*** Follow Joe Saponara on Twitter @FootballNHoops***
When I was growing up we used a few numbers to quantify how well a batter was hitting. Basically average, home runs and RBI. I’m not even getting into whether it is RBI or RBIs. Sure, you could break it down a little further. Walks, hits, and so on. I felt slugging percentage was probably going too far. You could figure out on-base by simply adding walks to hits. The other numbers were fine. Back then war was just a term for fighting. Not some stat. A few years ago it was discovered that Joe DiMaggio had been overrated, apparently. That’s funny. He wasn’t still playing. I don’t like the number of stats, but one problem is that a few seem to be based on what might have happened. I’m bigger on combining some basic numbers with what your eyes tell you.
Statcast is a big thing today, but ESPN has their own home run tracker. Aaron Judge hit a home run that was calculated to be 496 feet. It was said to be the second longest home run of the Statcast era, behind Giancarlo Stanton. He had one over 500 feet. That Judge home run went 495 feet according to ESPN. I don’t like the inconsistency, but close enough. However, this was the longest home run since ESPN started keeping track years ago. What happened to Stanton’s home run? About 20 years ago I remember a discrepancy in how stadiums measured home runs. One ballpark would calculate how far the ball actually went, while another estimated how far it would have gone. I’m not sure that was the issue with this Judge blast. That means it only lost one foot by not completely coming back down. The ball was way up in the stands. Actually, over them. Elevated up by retired numbers. I remember watching highlights of a great play on two different networks one day. It wasn’t this year. Probably MLB Network and ESPN. One channel said the outfielder traveled approximately 100 feet. I thought about how that would not have been measured years ago, but also wondered about the accuracy. Later I watched that play elsewhere. A different number was given. They were feet apart. Something like 101 and 97. If we can’t agree, I have a tough time taking either number seriously.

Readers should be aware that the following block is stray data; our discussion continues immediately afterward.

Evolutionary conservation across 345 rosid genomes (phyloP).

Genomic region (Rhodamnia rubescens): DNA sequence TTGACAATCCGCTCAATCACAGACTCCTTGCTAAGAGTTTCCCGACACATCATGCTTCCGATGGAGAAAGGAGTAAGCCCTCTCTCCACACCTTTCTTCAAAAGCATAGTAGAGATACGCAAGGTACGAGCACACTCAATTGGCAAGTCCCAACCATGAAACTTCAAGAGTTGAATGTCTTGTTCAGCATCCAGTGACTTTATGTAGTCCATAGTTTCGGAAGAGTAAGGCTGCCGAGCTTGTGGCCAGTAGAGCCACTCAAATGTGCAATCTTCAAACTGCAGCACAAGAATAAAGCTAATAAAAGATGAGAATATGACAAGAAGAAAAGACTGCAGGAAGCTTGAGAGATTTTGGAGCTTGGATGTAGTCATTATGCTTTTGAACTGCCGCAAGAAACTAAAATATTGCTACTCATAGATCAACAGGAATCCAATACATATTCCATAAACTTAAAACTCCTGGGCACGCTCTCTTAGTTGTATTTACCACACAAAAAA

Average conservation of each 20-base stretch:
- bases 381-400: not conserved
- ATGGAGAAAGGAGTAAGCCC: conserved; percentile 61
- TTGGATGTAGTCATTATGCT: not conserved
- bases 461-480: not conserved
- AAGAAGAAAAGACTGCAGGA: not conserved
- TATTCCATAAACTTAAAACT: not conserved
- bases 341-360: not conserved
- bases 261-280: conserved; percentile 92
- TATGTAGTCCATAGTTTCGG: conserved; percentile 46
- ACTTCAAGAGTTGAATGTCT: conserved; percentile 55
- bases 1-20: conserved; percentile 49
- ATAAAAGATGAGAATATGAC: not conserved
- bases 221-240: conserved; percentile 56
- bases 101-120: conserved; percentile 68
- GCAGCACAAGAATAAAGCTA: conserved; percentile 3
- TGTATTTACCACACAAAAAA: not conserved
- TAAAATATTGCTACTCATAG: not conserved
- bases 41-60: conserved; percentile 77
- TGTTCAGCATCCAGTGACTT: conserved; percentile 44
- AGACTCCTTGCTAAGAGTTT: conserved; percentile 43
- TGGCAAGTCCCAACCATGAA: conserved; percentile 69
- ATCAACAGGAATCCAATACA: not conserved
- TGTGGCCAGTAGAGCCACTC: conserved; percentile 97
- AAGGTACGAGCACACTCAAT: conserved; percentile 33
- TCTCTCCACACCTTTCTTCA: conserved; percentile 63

Judge also hit a long home run in Seattle. It didn’t register on Statcast. The joke was that he broke it. One estimate was 415 feet. I think that’s where the seat is located. Then, 440 was given. I could buy that as a potential landing spot. Recently I checked on it and saw 437 feet. We should all take a guess.
The home run distance seems like it should be fairly cut and dry. Unfortunately, it’s not. That leaves me very reluctant to buy into these other stats. Today we have terms like sabermetrics. Meanwhile, baseball is going down the tubes in my opinion. Starting pitchers usually go 5 or 6 at most. Even when pitching well. Then teams wonder why bullpens get burned out. It is pretty much home run or bust for batters now. Fundamentals are becoming a thing of the past. Strikeouts are through the roof. SNY asked viewers if they would like to see more advanced stats incorporated into their broadcasts. The results were about 70% no. Sadly, it will probably happen anyway. Maybe I’m just a dinosaur like Joe Benigno. Everybody had that relative who would talk about what could be bought for a nickel in their day. I’ve become that person. I’ll just go through life with my Walkman. I wonder if Sam Goody has any deals on transistor radios.